What’s that all about?
Did the Physics teacher mafia threaten to break a few legs? Can we blame the geek hacker community?
Maybe it was all about sensationalism and a misguided web editor tainted by her or his own personal
Returning to the substance of the article- how valuable are school science practicals?
Hattie, Petty et al are clear about the value of engagement- and there’s no denying that students are
engaged by practical work. It’s fun and exciting, you get your hands dirty and there’s plenty of yuck,
smoke and electricity depending on the discipline! Great for promoting interest in science.
Learning though is a different matter. Time for anecdote rather than evidence: As a previous Head of
Biology, Head of Science and Head of Sixth Form I’ve observed too many PGCE student and qualified
teacher lessons where the students were simply occupied, busy doing ‘sciencey’ stuff rather than
learning how to properly handle scientific equipment, understand a scientific procedure, test a
hypothesis or collect robust data. The students were just busy- and when asked about the purpose of
the activity, what they were looking for or how their results would support or contradict a theory they
merely looked at me with a mystified look on their faces as though I was speaking double-Dutch.
I’m deliberately not stating how often this was the case- but it was too often for me to state with
confidence that practical work is of great importance in science. If practical work always led to inductive
or deductive learning then I would be more positive- but too often it really just leads to students being
Coming back to Hattie’s principles of visible learning, applied by good science teachers without
necessarily being aware of them, practicals are of value if:
There are clear aims specified about the goal of the practical activity.
Student’s are made aware about how the practical activity should be undertaken successfully.
The practical activity is more than simply keeping the students ‘busy’- they are able to articulate
why they are undertaking it- whether it is to test a hypothesis based on a scientific principle,
whether it is trying to evidence a potential relationship between variables that is under debate,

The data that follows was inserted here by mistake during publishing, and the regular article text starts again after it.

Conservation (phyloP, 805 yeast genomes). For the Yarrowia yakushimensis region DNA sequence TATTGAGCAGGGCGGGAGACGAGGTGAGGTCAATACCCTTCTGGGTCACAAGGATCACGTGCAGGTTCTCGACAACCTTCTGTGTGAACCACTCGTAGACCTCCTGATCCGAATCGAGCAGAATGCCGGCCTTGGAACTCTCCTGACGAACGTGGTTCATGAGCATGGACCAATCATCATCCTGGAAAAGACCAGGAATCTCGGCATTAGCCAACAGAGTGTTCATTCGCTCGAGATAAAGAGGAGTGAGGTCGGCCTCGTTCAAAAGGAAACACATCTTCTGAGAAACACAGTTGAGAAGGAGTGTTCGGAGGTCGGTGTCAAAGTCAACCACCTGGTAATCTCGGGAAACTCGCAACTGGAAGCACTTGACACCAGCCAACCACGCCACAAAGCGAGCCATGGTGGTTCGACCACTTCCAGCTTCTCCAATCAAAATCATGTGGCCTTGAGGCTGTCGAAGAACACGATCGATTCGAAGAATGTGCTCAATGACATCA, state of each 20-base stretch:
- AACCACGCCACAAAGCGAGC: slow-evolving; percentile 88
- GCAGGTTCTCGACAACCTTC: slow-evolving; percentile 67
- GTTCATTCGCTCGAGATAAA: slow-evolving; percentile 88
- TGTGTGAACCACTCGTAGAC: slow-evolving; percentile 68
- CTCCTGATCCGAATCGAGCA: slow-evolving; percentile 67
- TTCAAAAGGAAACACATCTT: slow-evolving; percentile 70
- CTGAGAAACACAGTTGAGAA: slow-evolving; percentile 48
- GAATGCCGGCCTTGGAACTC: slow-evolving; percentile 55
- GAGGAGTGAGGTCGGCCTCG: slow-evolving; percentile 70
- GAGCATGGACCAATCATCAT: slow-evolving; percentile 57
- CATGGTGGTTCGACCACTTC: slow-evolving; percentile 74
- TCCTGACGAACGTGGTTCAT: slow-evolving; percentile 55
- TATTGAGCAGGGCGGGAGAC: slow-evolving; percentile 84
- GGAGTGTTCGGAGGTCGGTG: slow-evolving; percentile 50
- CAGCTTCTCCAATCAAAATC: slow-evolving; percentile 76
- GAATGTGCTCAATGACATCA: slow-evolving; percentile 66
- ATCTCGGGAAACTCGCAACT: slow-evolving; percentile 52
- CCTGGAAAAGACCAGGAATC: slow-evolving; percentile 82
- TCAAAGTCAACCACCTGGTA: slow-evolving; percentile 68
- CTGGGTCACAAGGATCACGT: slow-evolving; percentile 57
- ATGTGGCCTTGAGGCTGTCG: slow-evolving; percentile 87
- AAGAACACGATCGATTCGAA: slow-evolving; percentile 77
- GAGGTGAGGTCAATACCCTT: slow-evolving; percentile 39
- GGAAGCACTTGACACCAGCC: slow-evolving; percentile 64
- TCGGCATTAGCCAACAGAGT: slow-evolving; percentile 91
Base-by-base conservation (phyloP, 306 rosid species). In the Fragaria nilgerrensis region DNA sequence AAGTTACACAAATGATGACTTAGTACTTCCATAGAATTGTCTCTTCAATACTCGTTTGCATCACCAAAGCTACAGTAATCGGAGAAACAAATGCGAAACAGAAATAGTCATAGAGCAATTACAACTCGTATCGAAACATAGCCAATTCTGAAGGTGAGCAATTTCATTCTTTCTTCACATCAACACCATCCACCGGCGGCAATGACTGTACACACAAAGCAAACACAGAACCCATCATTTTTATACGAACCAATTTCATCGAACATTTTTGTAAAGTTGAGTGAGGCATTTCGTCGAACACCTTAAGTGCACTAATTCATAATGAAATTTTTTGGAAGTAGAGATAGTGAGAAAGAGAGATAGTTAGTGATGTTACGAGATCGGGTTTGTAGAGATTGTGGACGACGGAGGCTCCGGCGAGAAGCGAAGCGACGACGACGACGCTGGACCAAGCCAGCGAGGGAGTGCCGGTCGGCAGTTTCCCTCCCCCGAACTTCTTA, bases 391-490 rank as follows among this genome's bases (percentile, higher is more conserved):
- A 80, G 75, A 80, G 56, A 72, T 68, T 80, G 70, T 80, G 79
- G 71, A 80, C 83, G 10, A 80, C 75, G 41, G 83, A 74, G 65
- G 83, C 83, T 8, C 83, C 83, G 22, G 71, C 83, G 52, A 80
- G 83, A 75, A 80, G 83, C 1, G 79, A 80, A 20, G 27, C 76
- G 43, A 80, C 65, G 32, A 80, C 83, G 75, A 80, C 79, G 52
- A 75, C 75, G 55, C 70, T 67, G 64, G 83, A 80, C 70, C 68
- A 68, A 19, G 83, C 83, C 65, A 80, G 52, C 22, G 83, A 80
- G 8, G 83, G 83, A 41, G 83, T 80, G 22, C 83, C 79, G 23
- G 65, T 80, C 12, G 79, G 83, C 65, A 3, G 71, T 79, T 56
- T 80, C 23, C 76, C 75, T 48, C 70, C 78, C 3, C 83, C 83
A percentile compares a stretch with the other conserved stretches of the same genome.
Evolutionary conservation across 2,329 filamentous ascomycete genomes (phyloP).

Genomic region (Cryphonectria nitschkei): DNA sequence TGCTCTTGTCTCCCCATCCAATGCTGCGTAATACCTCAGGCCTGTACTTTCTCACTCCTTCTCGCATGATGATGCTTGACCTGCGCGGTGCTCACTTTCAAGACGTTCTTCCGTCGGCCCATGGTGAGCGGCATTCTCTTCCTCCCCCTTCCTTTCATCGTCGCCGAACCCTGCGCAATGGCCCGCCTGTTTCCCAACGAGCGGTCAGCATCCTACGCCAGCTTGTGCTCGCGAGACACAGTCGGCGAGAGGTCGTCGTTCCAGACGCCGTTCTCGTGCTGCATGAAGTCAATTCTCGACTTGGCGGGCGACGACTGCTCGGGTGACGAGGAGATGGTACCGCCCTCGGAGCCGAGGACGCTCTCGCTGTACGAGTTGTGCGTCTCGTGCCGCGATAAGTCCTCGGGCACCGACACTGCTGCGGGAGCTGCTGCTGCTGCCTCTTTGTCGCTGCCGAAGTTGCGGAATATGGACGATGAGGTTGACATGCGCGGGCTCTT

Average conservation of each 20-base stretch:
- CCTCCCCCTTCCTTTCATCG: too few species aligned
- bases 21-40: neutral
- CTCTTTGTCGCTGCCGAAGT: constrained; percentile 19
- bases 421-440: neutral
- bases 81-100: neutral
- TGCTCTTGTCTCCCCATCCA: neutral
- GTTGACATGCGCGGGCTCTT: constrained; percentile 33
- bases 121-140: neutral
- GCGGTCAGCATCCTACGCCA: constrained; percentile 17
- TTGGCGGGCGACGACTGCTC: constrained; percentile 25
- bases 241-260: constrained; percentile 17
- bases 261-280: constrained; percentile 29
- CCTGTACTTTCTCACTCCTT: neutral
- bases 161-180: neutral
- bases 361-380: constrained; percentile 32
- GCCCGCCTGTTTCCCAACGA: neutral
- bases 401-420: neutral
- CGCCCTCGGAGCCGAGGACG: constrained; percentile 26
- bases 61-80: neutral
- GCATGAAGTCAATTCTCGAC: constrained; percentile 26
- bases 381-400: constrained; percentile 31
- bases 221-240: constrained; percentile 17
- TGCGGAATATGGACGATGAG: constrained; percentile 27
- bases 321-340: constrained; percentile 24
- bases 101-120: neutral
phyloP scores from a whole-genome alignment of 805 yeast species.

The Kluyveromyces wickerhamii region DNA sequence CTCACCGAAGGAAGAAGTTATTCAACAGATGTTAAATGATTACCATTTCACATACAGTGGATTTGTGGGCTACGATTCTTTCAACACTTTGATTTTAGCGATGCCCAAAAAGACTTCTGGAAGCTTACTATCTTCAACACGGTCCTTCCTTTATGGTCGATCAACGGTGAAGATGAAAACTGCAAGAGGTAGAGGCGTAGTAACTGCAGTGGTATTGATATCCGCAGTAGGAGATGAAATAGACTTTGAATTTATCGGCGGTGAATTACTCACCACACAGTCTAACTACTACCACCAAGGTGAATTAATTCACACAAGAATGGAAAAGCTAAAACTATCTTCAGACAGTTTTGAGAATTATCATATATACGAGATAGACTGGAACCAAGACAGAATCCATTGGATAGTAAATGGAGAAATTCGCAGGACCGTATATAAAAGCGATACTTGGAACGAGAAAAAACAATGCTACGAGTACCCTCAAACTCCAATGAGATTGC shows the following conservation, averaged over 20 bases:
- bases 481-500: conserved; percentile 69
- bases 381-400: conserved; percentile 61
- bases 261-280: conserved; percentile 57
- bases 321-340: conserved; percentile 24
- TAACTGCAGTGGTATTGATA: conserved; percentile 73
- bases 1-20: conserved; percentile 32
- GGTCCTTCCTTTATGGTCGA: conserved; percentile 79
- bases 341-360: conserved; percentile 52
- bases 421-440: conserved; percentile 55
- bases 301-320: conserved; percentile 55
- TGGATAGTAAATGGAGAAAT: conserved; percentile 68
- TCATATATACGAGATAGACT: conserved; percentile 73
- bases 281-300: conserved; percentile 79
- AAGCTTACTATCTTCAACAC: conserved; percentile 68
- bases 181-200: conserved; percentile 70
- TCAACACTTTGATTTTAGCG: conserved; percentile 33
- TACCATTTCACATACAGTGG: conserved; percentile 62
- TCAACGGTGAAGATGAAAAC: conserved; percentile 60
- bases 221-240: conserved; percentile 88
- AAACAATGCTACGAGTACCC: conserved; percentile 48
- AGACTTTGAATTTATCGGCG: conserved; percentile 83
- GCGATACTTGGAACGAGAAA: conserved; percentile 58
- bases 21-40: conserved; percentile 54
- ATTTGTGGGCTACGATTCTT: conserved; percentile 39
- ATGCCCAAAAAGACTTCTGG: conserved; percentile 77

whether it is to illustrate a procedure (and its detail and pitfalls that an exam board has deemed
to be essential) or whether it is to generate data and observations for further analysis linked to
any or all of the above.
Too often in my experience these elements have however, been lacking- students have just been kept
busy for a lesson. There has been little or no analysis of findings, and precious little feedback on the
degree to which the procedural process was followed successfully or the scientific quality of the
methodology. If you are lucky there is an attempt to find a conclusion backed by the collected evidence
that is then linked to the scientific paradigm being investigated, but rarely is there class debate on the
quality of the data that have been collected and the importance of reliability and the amount of
confidence that can be afforded to the results.
Obviously you, dear reader aren’t in that category. Your approach to science teaching ensures that
practicals are engaging, led with explicit goals, and are pursued with a rich attention to the above
factors. You are a teacher who, through hard work and planning, achieves effect sizes with your
learners well above the hinge point of d=0.4. You are making a difference to the life chances of the
young people in your care- and making fab scientists to boot.
I applaud you.
Before I explore the substance of the claim, let’s quickly deal with a bit of journalistic
Physics teachers are regular guys (and girls). Hey I taught physics for many years- mainly
because as a Head of Science no-one else would or could. Anyway I loved it- and my last
GCSE class got 100% A*-C so it worked.
The Guardian article has two headlines. On the main linking page it is:
But on the article page itself it’s changed to:
Use the word pedagogy in conversation?
If so, click here
So... examine the evidence
So... adopt evidence-based methods
So... enhance learning
Invaluable investigative or illustrative experiences- but let’s just keep ‘em busy
Very interesting post on the Guardian website on the value of science practical sessions. A lively response
was elicited too from cardigan-wearing Guardian readers (hey- I’m one too).
The essence of the post- the majority of science practicals are a waste of time-
resulting in little learning, with kids happily busy doing stuff rather than learning
nice, sciencey stuff that will help them with exams. Hmm.... they might be right you